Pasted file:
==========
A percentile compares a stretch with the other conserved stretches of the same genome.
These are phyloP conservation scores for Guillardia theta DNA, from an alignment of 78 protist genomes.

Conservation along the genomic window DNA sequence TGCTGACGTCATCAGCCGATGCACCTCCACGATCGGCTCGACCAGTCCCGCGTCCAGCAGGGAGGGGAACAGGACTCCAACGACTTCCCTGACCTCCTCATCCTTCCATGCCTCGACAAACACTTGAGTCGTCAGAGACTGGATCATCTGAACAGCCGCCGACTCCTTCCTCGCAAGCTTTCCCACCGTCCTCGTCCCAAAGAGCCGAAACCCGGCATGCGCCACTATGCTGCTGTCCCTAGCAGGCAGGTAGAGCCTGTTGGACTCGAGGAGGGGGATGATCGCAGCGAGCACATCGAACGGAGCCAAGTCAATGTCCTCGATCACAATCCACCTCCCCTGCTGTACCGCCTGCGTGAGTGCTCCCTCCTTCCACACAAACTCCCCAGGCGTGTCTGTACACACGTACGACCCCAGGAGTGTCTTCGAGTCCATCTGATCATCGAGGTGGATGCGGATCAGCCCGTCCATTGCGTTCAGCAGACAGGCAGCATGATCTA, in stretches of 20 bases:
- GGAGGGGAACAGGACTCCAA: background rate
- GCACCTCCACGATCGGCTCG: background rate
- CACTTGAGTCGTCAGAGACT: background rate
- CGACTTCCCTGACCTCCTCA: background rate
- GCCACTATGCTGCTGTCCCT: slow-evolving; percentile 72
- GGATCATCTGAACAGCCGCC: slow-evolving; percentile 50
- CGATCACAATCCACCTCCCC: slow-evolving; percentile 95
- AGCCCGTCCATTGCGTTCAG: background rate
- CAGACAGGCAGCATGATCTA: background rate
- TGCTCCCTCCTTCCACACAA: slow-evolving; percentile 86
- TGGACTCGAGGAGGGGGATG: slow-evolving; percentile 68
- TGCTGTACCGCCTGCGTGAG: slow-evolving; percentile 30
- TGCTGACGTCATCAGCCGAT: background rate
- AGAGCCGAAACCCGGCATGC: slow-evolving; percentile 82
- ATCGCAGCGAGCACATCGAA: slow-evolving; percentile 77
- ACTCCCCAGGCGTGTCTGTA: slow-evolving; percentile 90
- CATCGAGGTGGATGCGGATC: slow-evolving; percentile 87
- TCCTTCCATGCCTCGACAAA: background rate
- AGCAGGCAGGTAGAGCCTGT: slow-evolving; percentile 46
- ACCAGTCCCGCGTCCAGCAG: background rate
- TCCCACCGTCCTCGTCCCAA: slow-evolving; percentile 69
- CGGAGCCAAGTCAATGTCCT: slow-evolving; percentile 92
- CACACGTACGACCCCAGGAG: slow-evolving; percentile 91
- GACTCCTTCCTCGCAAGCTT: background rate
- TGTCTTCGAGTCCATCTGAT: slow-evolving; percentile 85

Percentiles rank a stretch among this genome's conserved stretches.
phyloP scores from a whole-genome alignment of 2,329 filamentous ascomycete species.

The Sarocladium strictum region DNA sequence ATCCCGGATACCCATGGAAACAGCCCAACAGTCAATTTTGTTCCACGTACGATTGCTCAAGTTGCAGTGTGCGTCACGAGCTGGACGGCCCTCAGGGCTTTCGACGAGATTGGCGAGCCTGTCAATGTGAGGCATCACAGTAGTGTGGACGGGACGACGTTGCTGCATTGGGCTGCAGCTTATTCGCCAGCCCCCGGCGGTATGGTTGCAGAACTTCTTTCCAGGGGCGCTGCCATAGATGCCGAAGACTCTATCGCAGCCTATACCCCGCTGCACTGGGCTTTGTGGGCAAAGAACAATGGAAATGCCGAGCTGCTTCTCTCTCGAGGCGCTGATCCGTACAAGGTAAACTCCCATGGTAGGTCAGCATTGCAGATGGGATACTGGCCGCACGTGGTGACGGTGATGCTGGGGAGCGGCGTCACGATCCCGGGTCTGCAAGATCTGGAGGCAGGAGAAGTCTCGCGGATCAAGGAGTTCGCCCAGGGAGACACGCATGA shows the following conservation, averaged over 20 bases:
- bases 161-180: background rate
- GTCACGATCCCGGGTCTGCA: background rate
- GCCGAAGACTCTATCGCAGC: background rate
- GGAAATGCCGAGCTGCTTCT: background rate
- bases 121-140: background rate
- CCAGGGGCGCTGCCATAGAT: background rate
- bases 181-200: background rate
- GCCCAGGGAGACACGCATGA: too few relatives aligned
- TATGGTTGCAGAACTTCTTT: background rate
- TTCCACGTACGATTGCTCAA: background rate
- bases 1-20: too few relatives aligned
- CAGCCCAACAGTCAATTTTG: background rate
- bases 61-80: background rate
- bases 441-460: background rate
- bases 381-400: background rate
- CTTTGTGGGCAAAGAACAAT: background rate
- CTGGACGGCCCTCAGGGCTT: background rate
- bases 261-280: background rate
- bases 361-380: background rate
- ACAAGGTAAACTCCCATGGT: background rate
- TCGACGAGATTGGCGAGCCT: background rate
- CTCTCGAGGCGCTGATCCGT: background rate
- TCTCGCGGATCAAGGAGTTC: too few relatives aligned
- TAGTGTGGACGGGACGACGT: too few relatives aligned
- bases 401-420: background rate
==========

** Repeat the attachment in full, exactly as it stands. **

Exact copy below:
A percentile compares a stretch with the other conserved stretches of the same genome.
These are phyloP conservation scores for Guillardia theta DNA, from an alignment of 78 protist genomes.

Conservation along the genomic window DNA sequence TGCTGACGTCATCAGCCGATGCACCTCCACGATCGGCTCGACCAGTCCCGCGTCCAGCAGGGAGGGGAACAGGACTCCAACGACTTCCCTGACCTCCTCATCCTTCCATGCCTCGACAAACACTTGAGTCGTCAGAGACTGGATCATCTGAACAGCCGCCGACTCCTTCCTCGCAAGCTTTCCCACCGTCCTCGTCCCAAAGAGCCGAAACCCGGCATGCGCCACTATGCTGCTGTCCCTAGCAGGCAGGTAGAGCCTGTTGGACTCGAGGAGGGGGATGATCGCAGCGAGCACATCGAACGGAGCCAAGTCAATGTCCTCGATCACAATCCACCTCCCCTGCTGTACCGCCTGCGTGAGTGCTCCCTCCTTCCACACAAACTCCCCAGGCGTGTCTGTACACACGTACGACCCCAGGAGTGTCTTCGAGTCCATCTGATCATCGAGGTGGATGCGGATCAGCCCGTCCATTGCGTTCAGCAGACAGGCAGCATGATCTA, in stretches of 20 bases:
- GGAGGGGAACAGGACTCCAA: background rate
- GCACCTCCACGATCGGCTCG: background rate
- CACTTGAGTCGTCAGAGACT: background rate
- CGACTTCCCTGACCTCCTCA: background rate
- GCCACTATGCTGCTGTCCCT: slow-evolving; percentile 72
- GGATCATCTGAACAGCCGCC: slow-evolving; percentile 50
- CGATCACAATCCACCTCCCC: slow-evolving; percentile 95
- AGCCCGTCCATTGCGTTCAG: background rate
- CAGACAGGCAGCATGATCTA: background rate
- TGCTCCCTCCTTCCACACAA: slow-evolving; percentile 86
- TGGACTCGAGGAGGGGGATG: slow-evolving; percentile 68
- TGCTGTACCGCCTGCGTGAG: slow-evolving; percentile 30
- TGCTGACGTCATCAGCCGAT: background rate
- AGAGCCGAAACCCGGCATGC: slow-evolving; percentile 82
- ATCGCAGCGAGCACATCGAA: slow-evolving; percentile 77
- ACTCCCCAGGCGTGTCTGTA: slow-evolving; percentile 90
- CATCGAGGTGGATGCGGATC: slow-evolving; percentile 87
- TCCTTCCATGCCTCGACAAA: background rate
- AGCAGGCAGGTAGAGCCTGT: slow-evolving; percentile 46
- ACCAGTCCCGCGTCCAGCAG: background rate
- TCCCACCGTCCTCGTCCCAA: slow-evolving; percentile 69
- CGGAGCCAAGTCAATGTCCT: slow-evolving; percentile 92
- CACACGTACGACCCCAGGAG: slow-evolving; percentile 91
- GACTCCTTCCTCGCAAGCTT: background rate
- TGTCTTCGAGTCCATCTGAT: slow-evolving; percentile 85

Percentiles rank a stretch among this genome's conserved stretches.
phyloP scores from a whole-genome alignment of 2,329 filamentous ascomycete species.

The Sarocladium strictum region DNA sequence ATCCCGGATACCCATGGAAACAGCCCAACAGTCAATTTTGTTCCACGTACGATTGCTCAAGTTGCAGTGTGCGTCACGAGCTGGACGGCCCTCAGGGCTTTCGACGAGATTGGCGAGCCTGTCAATGTGAGGCATCACAGTAGTGTGGACGGGACGACGTTGCTGCATTGGGCTGCAGCTTATTCGCCAGCCCCCGGCGGTATGGTTGCAGAACTTCTTTCCAGGGGCGCTGCCATAGATGCCGAAGACTCTATCGCAGCCTATACCCCGCTGCACTGGGCTTTGTGGGCAAAGAACAATGGAAATGCCGAGCTGCTTCTCTCTCGAGGCGCTGATCCGTACAAGGTAAACTCCCATGGTAGGTCAGCATTGCAGATGGGATACTGGCCGCACGTGGTGACGGTGATGCTGGGGAGCGGCGTCACGATCCCGGGTCTGCAAGATCTGGAGGCAGGAGAAGTCTCGCGGATCAAGGAGTTCGCCCAGGGAGACACGCATGA shows the following conservation, averaged over 20 bases:
- bases 161-180: background rate
- GTCACGATCCCGGGTCTGCA: background rate
- GCCGAAGACTCTATCGCAGC: background rate
- GGAAATGCCGAGCTGCTTCT: background rate
- bases 121-140: background rate
- CCAGGGGCGCTGCCATAGAT: background rate
- bases 181-200: background rate
- GCCCAGGGAGACACGCATGA: too few relatives aligned
- TATGGTTGCAGAACTTCTTT: background rate
- TTCCACGTACGATTGCTCAA: background rate
- bases 1-20: too few relatives aligned
- CAGCCCAACAGTCAATTTTG: background rate
- bases 61-80: background rate
- bases 441-460: background rate
- bases 381-400: background rate
- CTTTGTGGGCAAAGAACAAT: background rate
- CTGGACGGCCCTCAGGGCTT: background rate
- bases 261-280: background rate
- bases 361-380: background rate
- ACAAGGTAAACTCCCATGGT: background rate
- TCGACGAGATTGGCGAGCCT: background rate
- CTCTCGAGGCGCTGATCCGT: background rate
- TCTCGCGGATCAAGGAGTTC: too few relatives aligned
- TAGTGTGGACGGGACGACGT: too few relatives aligned
- bases 401-420: background rate